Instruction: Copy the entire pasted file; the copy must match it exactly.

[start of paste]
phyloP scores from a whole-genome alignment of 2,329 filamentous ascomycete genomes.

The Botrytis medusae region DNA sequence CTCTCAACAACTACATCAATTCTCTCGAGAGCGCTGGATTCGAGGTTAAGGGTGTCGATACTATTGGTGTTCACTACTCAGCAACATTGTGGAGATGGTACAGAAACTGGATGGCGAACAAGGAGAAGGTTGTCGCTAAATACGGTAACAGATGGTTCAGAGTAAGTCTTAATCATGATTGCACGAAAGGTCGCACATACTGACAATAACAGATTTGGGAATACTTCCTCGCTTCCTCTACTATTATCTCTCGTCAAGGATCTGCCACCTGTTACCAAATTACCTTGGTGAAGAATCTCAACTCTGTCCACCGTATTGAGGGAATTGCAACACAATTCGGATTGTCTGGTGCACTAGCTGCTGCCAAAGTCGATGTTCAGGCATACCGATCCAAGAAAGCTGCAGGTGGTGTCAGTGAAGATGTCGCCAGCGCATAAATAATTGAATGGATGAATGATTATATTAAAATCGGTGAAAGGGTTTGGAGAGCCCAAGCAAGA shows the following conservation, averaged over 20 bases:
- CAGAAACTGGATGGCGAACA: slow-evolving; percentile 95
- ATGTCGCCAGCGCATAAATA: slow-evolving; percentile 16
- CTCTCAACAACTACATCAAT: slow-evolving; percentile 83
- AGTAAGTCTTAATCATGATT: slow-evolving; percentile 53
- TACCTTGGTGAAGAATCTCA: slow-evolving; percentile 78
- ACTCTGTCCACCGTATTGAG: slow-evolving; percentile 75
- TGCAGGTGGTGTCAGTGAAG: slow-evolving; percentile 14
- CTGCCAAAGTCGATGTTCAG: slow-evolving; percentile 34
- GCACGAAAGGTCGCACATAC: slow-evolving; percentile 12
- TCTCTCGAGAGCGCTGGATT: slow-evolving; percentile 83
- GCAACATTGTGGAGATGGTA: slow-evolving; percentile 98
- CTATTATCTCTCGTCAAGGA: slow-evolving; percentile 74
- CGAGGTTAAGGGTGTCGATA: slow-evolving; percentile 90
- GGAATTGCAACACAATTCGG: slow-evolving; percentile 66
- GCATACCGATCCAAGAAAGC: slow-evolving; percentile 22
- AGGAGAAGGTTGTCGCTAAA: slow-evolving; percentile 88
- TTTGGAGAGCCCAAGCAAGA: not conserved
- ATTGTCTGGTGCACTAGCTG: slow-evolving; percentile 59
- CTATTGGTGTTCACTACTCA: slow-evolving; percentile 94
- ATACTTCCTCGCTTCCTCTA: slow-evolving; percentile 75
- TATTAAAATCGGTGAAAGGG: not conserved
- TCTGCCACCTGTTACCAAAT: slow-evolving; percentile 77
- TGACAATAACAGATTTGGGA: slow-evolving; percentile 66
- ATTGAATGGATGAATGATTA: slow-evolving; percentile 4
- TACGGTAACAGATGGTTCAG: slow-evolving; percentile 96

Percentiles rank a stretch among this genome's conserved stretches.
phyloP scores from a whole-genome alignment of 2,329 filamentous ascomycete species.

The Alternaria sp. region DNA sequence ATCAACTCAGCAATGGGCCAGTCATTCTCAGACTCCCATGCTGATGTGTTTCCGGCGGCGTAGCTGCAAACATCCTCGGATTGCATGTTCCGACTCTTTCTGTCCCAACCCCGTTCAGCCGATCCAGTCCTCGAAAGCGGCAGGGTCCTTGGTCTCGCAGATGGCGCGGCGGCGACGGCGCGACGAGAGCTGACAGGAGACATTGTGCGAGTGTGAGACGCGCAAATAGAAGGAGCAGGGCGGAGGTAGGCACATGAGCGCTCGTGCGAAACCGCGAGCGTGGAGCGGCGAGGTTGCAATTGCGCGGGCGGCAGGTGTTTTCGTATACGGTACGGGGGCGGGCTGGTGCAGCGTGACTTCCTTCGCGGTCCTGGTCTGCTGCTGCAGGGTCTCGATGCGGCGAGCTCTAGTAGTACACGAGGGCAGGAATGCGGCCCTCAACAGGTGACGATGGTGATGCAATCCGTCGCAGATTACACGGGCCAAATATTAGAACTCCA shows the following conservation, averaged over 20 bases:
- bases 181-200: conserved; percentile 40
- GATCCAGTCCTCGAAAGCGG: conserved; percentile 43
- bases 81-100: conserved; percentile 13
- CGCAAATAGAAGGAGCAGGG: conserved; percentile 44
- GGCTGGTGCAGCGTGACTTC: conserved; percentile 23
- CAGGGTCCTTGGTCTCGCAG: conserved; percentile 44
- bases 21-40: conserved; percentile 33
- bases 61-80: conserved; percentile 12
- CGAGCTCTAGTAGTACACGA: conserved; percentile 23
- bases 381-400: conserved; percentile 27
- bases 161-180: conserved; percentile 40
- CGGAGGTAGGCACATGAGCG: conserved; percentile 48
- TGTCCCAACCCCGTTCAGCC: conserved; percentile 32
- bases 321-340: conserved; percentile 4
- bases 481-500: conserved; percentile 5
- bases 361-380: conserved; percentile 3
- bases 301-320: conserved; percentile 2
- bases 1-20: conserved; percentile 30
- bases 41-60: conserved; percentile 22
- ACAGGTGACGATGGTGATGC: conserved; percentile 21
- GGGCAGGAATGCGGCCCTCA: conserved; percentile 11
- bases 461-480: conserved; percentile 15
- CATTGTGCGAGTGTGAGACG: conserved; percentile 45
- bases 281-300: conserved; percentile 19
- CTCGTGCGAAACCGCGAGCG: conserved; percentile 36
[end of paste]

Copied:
phyloP scores from a whole-genome alignment of 2,329 filamentous ascomycete genomes.

The Botrytis medusae region DNA sequence CTCTCAACAACTACATCAATTCTCTCGAGAGCGCTGGATTCGAGGTTAAGGGTGTCGATACTATTGGTGTTCACTACTCAGCAACATTGTGGAGATGGTACAGAAACTGGATGGCGAACAAGGAGAAGGTTGTCGCTAAATACGGTAACAGATGGTTCAGAGTAAGTCTTAATCATGATTGCACGAAAGGTCGCACATACTGACAATAACAGATTTGGGAATACTTCCTCGCTTCCTCTACTATTATCTCTCGTCAAGGATCTGCCACCTGTTACCAAATTACCTTGGTGAAGAATCTCAACTCTGTCCACCGTATTGAGGGAATTGCAACACAATTCGGATTGTCTGGTGCACTAGCTGCTGCCAAAGTCGATGTTCAGGCATACCGATCCAAGAAAGCTGCAGGTGGTGTCAGTGAAGATGTCGCCAGCGCATAAATAATTGAATGGATGAATGATTATATTAAAATCGGTGAAAGGGTTTGGAGAGCCCAAGCAAGA shows the following conservation, averaged over 20 bases:
- CAGAAACTGGATGGCGAACA: slow-evolving; percentile 95
- ATGTCGCCAGCGCATAAATA: slow-evolving; percentile 16
- CTCTCAACAACTACATCAAT: slow-evolving; percentile 83
- AGTAAGTCTTAATCATGATT: slow-evolving; percentile 53
- TACCTTGGTGAAGAATCTCA: slow-evolving; percentile 78
- ACTCTGTCCACCGTATTGAG: slow-evolving; percentile 75
- TGCAGGTGGTGTCAGTGAAG: slow-evolving; percentile 14
- CTGCCAAAGTCGATGTTCAG: slow-evolving; percentile 34
- GCACGAAAGGTCGCACATAC: slow-evolving; percentile 12
- TCTCTCGAGAGCGCTGGATT: slow-evolving; percentile 83
- GCAACATTGTGGAGATGGTA: slow-evolving; percentile 98
- CTATTATCTCTCGTCAAGGA: slow-evolving; percentile 74
- CGAGGTTAAGGGTGTCGATA: slow-evolving; percentile 90
- GGAATTGCAACACAATTCGG: slow-evolving; percentile 66
- GCATACCGATCCAAGAAAGC: slow-evolving; percentile 22
- AGGAGAAGGTTGTCGCTAAA: slow-evolving; percentile 88
- TTTGGAGAGCCCAAGCAAGA: not conserved
- ATTGTCTGGTGCACTAGCTG: slow-evolving; percentile 59
- CTATTGGTGTTCACTACTCA: slow-evolving; percentile 94
- ATACTTCCTCGCTTCCTCTA: slow-evolving; percentile 75
- TATTAAAATCGGTGAAAGGG: not conserved
- TCTGCCACCTGTTACCAAAT: slow-evolving; percentile 77
- TGACAATAACAGATTTGGGA: slow-evolving; percentile 66
- ATTGAATGGATGAATGATTA: slow-evolving; percentile 4
- TACGGTAACAGATGGTTCAG: slow-evolving; percentile 96

Percentiles rank a stretch among this genome's conserved stretches.
phyloP scores from a whole-genome alignment of 2,329 filamentous ascomycete species.

The Alternaria sp. region DNA sequence ATCAACTCAGCAATGGGCCAGTCATTCTCAGACTCCCATGCTGATGTGTTTCCGGCGGCGTAGCTGCAAACATCCTCGGATTGCATGTTCCGACTCTTTCTGTCCCAACCCCGTTCAGCCGATCCAGTCCTCGAAAGCGGCAGGGTCCTTGGTCTCGCAGATGGCGCGGCGGCGACGGCGCGACGAGAGCTGACAGGAGACATTGTGCGAGTGTGAGACGCGCAAATAGAAGGAGCAGGGCGGAGGTAGGCACATGAGCGCTCGTGCGAAACCGCGAGCGTGGAGCGGCGAGGTTGCAATTGCGCGGGCGGCAGGTGTTTTCGTATACGGTACGGGGGCGGGCTGGTGCAGCGTGACTTCCTTCGCGGTCCTGGTCTGCTGCTGCAGGGTCTCGATGCGGCGAGCTCTAGTAGTACACGAGGGCAGGAATGCGGCCCTCAACAGGTGACGATGGTGATGCAATCCGTCGCAGATTACACGGGCCAAATATTAGAACTCCA shows the following conservation, averaged over 20 bases:
- bases 181-200: conserved; percentile 40
- GATCCAGTCCTCGAAAGCGG: conserved; percentile 43
- bases 81-100: conserved; percentile 13
- CGCAAATAGAAGGAGCAGGG: conserved; percentile 44
- GGCTGGTGCAGCGTGACTTC: conserved; percentile 23
- CAGGGTCCTTGGTCTCGCAG: conserved; percentile 44
- bases 21-40: conserved; percentile 33
- bases 61-80: conserved; percentile 12
- CGAGCTCTAGTAGTACACGA: conserved; percentile 23
- bases 381-400: conserved; percentile 27
- bases 161-180: conserved; percentile 40
- CGGAGGTAGGCACATGAGCG: conserved; percentile 48
- TGTCCCAACCCCGTTCAGCC: conserved; percentile 32
- bases 321-340: conserved; percentile 4
- bases 481-500: conserved; percentile 5
- bases 361-380: conserved; percentile 3
- bases 301-320: conserved; percentile 2
- bases 1-20: conserved; percentile 30
- bases 41-60: conserved; percentile 22
- ACAGGTGACGATGGTGATGC: conserved; percentile 21
- GGGCAGGAATGCGGCCCTCA: conserved; percentile 11
- bases 461-480: conserved; percentile 15
- CATTGTGCGAGTGTGAGACG: conserved; percentile 45
- bases 281-300: conserved; percentile 19
- CTCGTGCGAAACCGCGAGCG: conserved; percentile 36